Friedrich Engels (EHNG-guhlz) was instrumental in the founding and development of the Communist movement. Brought up in a liberal upper-class milieu in Germany’s Prussian region, he dropped out of secondary school in accordance with his father’s plans to have him help run the family textile firm. From 1838 to 1841 Engels acquired practical business experience in the offices of an export company, while at the same time becoming involved with the nascent revolutionary organizations that sought to overturn Germany’s established governmental and social institutions. After a year of voluntary army service in Berlin, which initiated a lifelong interest in military matters and also led to closer ties with that city’s radical activists, Engels made the acquaintance of the communist theoretician Moses Hess in 1842. It was Hess who provided the intellectual foundation that marked the final stage in Engels’s conversion to communism, while also convincing him that Great Britain was the country most likely to experience a successful working-class revolution.

Thus Engels was delighted to accept his father’s suggestion that he familiarize himself with the operations of the English branch of the family firm, which were based in the industrial city of Manchester. Engels resided in Manchester from 1842 to 1844, where he once again led a double life as respectable businessman by day and revolutionary activist by night. There he met Mary Burns, an Irish factory worker with whom he lived, without benefit of clergy, until she passed away in 1863; Engels would later live with her sister Lizzy on similar terms. His relationships reflected his opposition to the institution of marriage. In 1844 he returned to Germany by way of Paris, where he renewed an acquaintanceship with Karl Marx and cemented the friendship that would eventually produce several classic works of communist literature.

Although Engels wrote several journalistic articles on political and historical topics between 1838 and 1845, it was only in the latter year that his first book, The Condition of the Working Class in England in 1844, appeared. This graphic portrait of how the Industrial Revolution had affected those who labored in its mills and factories was very influential in its day and is still considered one of the classic works of Victorian social criticism. In the same year, Engels and Marx collaborated on The German Ideology, a much more theoretical treatment of the history of German socialist thought that has come to be viewed as an important step in the development of their thinking.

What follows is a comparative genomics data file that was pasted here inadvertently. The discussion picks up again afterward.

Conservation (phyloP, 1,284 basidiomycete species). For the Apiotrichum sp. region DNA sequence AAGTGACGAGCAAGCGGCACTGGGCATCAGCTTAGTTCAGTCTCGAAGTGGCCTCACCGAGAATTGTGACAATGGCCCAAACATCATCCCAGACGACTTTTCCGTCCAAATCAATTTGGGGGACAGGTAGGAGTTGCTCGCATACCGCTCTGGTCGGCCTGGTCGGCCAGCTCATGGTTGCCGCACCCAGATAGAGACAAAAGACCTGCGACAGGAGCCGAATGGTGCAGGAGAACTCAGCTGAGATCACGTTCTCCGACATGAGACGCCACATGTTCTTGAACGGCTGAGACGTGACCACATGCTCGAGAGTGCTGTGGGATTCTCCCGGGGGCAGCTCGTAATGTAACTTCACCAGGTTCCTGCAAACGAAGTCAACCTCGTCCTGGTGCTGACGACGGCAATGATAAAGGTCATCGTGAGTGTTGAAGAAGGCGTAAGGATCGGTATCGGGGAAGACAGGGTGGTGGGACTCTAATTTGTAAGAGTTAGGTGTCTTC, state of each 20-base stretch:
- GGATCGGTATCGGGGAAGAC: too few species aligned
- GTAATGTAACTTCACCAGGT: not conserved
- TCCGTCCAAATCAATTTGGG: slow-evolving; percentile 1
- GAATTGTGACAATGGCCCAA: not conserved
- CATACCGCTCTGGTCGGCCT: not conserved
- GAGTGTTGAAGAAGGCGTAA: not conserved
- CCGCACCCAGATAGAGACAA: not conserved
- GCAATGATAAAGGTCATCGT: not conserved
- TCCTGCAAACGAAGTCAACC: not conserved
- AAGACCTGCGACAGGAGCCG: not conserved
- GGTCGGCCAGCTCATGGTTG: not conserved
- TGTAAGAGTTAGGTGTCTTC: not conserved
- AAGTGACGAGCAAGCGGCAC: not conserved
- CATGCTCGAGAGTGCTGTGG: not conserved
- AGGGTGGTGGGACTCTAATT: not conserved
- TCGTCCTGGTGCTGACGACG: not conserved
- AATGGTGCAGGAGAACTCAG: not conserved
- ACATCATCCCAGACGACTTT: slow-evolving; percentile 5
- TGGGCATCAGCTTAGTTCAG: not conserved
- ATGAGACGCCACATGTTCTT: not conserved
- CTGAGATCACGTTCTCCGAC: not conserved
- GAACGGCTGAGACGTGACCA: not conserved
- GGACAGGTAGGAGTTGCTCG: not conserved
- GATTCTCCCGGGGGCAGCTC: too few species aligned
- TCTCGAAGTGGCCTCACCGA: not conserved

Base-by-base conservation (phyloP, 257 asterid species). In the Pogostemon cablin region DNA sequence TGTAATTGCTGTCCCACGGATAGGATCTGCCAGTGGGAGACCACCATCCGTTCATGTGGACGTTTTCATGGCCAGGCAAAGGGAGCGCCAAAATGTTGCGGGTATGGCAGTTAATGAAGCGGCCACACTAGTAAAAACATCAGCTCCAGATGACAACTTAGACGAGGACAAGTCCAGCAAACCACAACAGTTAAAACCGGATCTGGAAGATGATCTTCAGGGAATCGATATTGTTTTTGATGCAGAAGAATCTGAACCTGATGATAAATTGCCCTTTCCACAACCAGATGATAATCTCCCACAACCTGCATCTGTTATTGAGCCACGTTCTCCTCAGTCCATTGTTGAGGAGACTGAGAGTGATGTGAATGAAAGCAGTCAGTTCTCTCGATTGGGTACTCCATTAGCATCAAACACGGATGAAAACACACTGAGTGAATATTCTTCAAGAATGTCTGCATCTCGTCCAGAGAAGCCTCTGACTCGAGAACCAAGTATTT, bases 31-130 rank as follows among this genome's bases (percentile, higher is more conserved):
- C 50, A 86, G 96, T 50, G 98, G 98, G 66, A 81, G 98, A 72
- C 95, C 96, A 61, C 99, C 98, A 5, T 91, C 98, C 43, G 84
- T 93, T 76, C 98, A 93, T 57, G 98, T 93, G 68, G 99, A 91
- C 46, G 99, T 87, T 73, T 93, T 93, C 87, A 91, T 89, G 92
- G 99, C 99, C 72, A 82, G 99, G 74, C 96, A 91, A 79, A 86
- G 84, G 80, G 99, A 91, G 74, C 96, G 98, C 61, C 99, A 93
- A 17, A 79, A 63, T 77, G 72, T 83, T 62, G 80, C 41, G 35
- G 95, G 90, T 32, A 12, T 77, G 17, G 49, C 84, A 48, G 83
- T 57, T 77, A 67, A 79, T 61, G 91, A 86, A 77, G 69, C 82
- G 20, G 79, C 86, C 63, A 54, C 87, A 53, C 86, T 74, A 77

From 1845 to 1848, Engels and Marx were intimately involved in...

(The entire section is 1087 words.)

Friedrich Engels Bibliography

(Great Authors of World Literature, Critical Edition)

Carver, Terrell. Friedrich Engels: His Life and Thought. London: Macmillan, 1989. An intellectual biography that emphasizes the importance of Engels’s early writings and their subsequent influence on his political and social ideas.

Carver, Terrell. Marx and Engels: The Intellectual Relationship. Bloomington: Indiana University Press, 1983. Any serious student of Engels must pay attention to his long and complicated friendship with Karl Marx, and Carver’s account of their relationship is an extensive and convincing one.

Coates, Zelda K. The Life and Work of Friedrich Engels. London: Communist Party of Great Britain, 1920. A dated but still valuable overview of Engels’s career. The ideas that invigorated his active and influential life are the primary focus of attention.

Hammen, Oscar J. The Red ’48ers: Karl Marx and Friedrich Engels. New York: Scribner, 1969. Hammen focuses on the interlinked activities of Engels and Karl Marx up to 1850, with the balance of his study devoted to the tumultuous events of 1848-1849.

Henderson, W. O. The Life of Friedrich Engels. 2 vols. London: Cassells, 1976. An impressively thorough work that is particularly good on Engels’s relationships with his contemporaries.

Hunley, J. D. The Life and Thought of Friedrich Engels: A Reinterpretation. New Haven, Conn.: Yale University Press, 1991. This scholarly but readable study focuses on its subject’s relationship with Karl Marx and argues that Engels did not appreciably alter Marx’s ideas in the process of disseminating them.

McClellan, David. Friedrich Engels. New York: Viking Press, 1978. A brief but authoritative introduction to Engels’s life and work by one of the foremost scholars in the field.

Marcus, Steven. Engels, Manchester, and the Working Class. New York: Random House, 1974. Marcus analyzes Engels from the standpoint of his relationship to Victorian England and, in the process, provides a wealth of useful background information in a book aimed at the intelligent general reader.

Riazanov, D. B. Karl Marx and Friedrich Engels: An Introduction to Their Lives and Work. Translated by Joshua Kunitz. New York: Monthly Review Press, 1973. An interpretation from the point of view of orthodox communist theory that helps to explain how the ideas of two nineteenth century German intellectuals became the basis of the Soviet Union’s foundation.